Pope Francis explains it a bit more in #125: that faith is more than mere assent to God’s teachings. One author I encountered recently said there’s a difference between faith in God and agreeing with God. Agreement with moral teachings and theological principles might be the result of deep faith. It might also just be brownnosing the one in charge–the Eddie Haskell approach to religion.
125. To understand this reality we need to approach it with the gaze of the Good Shepherd, who seeks not to judge but to love. Only from the affective connaturality born of love can we appreciate the theological life present in the piety of Christian peoples, especially among their poor. I think of the steadfast faith of those mothers tending their sick children who, though perhaps barely familiar with the articles of the creed, cling to a rosary; or of all the hope poured into a candle lighted in a humble home with a prayer for help from Mary, or in the gaze of tender love directed to Christ crucified. No one who loves God’s holy people will view these actions as the expression of a purely human search for the divine. They are the manifestation of a theological life nourished by the working of the Holy Spirit who has been poured into our hearts (cf. Rom 5:5).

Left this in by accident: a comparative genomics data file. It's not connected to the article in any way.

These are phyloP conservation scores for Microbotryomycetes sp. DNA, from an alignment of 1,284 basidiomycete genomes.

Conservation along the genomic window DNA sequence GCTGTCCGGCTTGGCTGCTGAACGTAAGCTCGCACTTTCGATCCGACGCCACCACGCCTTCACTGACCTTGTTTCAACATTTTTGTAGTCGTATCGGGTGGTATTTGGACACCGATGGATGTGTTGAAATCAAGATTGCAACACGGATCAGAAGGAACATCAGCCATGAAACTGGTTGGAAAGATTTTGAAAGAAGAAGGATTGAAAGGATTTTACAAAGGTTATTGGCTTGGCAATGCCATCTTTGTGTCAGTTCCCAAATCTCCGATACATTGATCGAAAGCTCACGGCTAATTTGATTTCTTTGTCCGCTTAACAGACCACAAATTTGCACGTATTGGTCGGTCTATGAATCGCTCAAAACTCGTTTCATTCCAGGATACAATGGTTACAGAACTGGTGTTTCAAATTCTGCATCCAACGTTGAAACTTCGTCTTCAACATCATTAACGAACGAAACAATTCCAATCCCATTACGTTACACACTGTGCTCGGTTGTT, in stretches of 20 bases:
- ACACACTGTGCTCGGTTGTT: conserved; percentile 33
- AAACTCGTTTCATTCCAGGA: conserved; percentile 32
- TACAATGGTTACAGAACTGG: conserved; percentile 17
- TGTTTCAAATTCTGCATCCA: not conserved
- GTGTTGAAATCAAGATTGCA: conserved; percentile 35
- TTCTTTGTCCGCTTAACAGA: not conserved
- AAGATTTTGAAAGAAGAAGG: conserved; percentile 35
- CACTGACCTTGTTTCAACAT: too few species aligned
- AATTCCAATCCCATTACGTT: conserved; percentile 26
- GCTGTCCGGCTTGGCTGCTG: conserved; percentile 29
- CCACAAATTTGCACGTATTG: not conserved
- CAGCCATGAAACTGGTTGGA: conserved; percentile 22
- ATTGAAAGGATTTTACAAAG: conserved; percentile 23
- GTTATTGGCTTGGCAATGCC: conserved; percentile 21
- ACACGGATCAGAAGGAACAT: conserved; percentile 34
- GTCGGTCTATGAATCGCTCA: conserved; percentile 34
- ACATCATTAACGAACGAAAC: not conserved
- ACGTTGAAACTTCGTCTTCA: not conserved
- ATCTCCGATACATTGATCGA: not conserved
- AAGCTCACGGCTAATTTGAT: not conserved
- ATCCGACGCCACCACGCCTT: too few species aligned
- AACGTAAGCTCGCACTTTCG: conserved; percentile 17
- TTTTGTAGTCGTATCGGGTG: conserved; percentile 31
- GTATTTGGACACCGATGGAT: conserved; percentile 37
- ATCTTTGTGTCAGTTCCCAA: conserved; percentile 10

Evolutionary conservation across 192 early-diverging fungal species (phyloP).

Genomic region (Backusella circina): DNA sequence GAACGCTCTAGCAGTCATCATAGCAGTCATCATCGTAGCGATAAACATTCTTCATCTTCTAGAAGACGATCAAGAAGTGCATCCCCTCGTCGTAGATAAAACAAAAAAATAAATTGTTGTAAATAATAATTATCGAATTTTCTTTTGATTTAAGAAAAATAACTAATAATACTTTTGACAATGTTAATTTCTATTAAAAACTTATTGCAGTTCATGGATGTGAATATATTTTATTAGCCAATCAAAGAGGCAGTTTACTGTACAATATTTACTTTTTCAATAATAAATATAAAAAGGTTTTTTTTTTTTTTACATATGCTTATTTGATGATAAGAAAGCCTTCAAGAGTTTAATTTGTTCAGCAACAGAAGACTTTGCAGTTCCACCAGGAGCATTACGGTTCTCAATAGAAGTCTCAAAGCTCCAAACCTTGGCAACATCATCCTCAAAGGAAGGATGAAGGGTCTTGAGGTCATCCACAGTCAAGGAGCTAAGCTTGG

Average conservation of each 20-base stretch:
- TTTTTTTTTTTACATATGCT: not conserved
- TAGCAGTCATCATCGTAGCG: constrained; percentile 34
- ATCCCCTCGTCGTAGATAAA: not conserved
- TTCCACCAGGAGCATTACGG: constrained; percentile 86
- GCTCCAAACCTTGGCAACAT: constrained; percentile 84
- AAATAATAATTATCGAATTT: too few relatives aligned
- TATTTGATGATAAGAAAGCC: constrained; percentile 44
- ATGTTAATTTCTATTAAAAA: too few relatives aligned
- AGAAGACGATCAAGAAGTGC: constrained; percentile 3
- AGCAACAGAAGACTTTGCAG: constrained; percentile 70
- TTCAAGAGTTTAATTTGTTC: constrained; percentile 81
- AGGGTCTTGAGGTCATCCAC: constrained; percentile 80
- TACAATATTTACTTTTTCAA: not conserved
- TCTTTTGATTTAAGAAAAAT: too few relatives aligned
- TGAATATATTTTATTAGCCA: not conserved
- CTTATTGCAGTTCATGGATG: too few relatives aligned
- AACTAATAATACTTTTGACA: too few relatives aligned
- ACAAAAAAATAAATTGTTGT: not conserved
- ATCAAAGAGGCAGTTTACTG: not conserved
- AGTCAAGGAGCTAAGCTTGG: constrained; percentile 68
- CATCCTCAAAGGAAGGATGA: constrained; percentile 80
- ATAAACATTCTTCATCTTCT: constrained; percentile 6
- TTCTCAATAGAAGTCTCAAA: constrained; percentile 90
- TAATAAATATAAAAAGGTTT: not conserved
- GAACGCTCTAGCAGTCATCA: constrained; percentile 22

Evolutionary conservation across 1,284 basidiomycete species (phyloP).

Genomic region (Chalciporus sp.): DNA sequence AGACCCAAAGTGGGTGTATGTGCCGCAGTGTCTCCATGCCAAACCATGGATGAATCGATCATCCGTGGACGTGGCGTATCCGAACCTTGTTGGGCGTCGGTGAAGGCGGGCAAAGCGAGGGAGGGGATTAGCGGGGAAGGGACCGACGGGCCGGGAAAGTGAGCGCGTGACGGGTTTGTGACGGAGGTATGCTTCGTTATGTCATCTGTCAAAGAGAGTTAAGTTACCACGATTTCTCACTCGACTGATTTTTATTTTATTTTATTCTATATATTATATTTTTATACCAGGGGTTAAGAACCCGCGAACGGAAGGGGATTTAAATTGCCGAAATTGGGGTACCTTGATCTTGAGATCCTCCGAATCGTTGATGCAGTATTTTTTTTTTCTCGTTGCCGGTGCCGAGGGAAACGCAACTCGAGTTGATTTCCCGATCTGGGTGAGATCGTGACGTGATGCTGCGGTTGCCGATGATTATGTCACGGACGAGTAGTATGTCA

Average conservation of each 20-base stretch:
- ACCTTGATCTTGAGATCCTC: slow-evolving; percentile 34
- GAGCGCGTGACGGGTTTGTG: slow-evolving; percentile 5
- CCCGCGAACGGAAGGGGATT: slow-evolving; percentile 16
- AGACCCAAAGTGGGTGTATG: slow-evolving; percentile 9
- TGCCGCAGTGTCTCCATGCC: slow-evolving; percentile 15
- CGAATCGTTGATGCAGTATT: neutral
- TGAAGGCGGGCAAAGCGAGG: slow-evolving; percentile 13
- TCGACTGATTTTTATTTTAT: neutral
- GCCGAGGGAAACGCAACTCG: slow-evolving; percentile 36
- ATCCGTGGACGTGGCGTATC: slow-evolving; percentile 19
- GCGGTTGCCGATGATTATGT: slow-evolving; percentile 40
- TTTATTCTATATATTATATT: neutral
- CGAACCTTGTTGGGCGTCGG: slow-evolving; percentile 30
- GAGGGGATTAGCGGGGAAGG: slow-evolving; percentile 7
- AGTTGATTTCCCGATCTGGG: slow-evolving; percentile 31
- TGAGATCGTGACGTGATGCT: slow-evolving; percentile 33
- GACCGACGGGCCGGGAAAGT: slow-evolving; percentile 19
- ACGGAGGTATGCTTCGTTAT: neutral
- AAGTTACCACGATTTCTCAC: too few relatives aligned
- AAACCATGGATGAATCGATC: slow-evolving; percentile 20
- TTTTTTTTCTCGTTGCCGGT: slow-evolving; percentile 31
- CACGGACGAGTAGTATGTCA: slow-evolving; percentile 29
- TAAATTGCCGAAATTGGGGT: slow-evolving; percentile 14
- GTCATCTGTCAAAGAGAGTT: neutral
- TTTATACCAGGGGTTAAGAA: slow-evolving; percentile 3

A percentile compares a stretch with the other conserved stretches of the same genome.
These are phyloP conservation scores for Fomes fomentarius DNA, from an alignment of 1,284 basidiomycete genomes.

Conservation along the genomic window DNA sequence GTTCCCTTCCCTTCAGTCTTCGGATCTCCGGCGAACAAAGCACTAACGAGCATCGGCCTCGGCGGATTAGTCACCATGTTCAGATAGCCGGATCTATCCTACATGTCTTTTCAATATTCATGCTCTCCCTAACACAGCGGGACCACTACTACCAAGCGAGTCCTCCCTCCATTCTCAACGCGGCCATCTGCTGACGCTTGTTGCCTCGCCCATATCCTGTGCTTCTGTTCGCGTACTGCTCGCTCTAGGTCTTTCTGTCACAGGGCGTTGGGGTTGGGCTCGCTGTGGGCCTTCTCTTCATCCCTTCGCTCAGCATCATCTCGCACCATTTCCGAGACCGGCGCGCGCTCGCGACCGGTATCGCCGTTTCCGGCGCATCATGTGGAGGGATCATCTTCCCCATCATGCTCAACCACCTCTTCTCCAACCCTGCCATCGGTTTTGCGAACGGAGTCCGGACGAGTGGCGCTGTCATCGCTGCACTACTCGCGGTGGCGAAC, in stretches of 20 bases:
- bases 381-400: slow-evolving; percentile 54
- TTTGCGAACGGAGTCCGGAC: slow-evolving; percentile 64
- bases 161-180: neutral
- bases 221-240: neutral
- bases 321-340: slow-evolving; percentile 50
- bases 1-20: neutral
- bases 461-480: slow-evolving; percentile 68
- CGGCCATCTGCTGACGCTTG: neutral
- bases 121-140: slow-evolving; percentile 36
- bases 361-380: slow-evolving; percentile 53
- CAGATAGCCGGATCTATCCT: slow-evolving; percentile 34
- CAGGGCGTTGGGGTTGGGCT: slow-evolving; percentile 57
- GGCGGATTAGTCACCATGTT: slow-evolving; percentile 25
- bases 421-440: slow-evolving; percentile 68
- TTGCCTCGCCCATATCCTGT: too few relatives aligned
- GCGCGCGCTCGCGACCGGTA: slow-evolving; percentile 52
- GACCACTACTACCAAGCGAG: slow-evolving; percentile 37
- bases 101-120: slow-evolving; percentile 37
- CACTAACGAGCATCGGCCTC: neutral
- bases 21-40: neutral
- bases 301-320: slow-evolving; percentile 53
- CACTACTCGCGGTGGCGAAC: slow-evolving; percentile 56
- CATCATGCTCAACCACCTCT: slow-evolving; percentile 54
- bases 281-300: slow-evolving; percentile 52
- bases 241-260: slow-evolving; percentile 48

When I think about this it makes perfect sense coming from the pen of a Jesuit. Seeking the affective side of our relationship with Jesus is very much part of the Ignatian search for integration and wholeness in God’s presence. This is what Pope Francis seems to be urging for the Church: a reunification of heart and head. Evangelii Gaudium is online at the Vatican site here.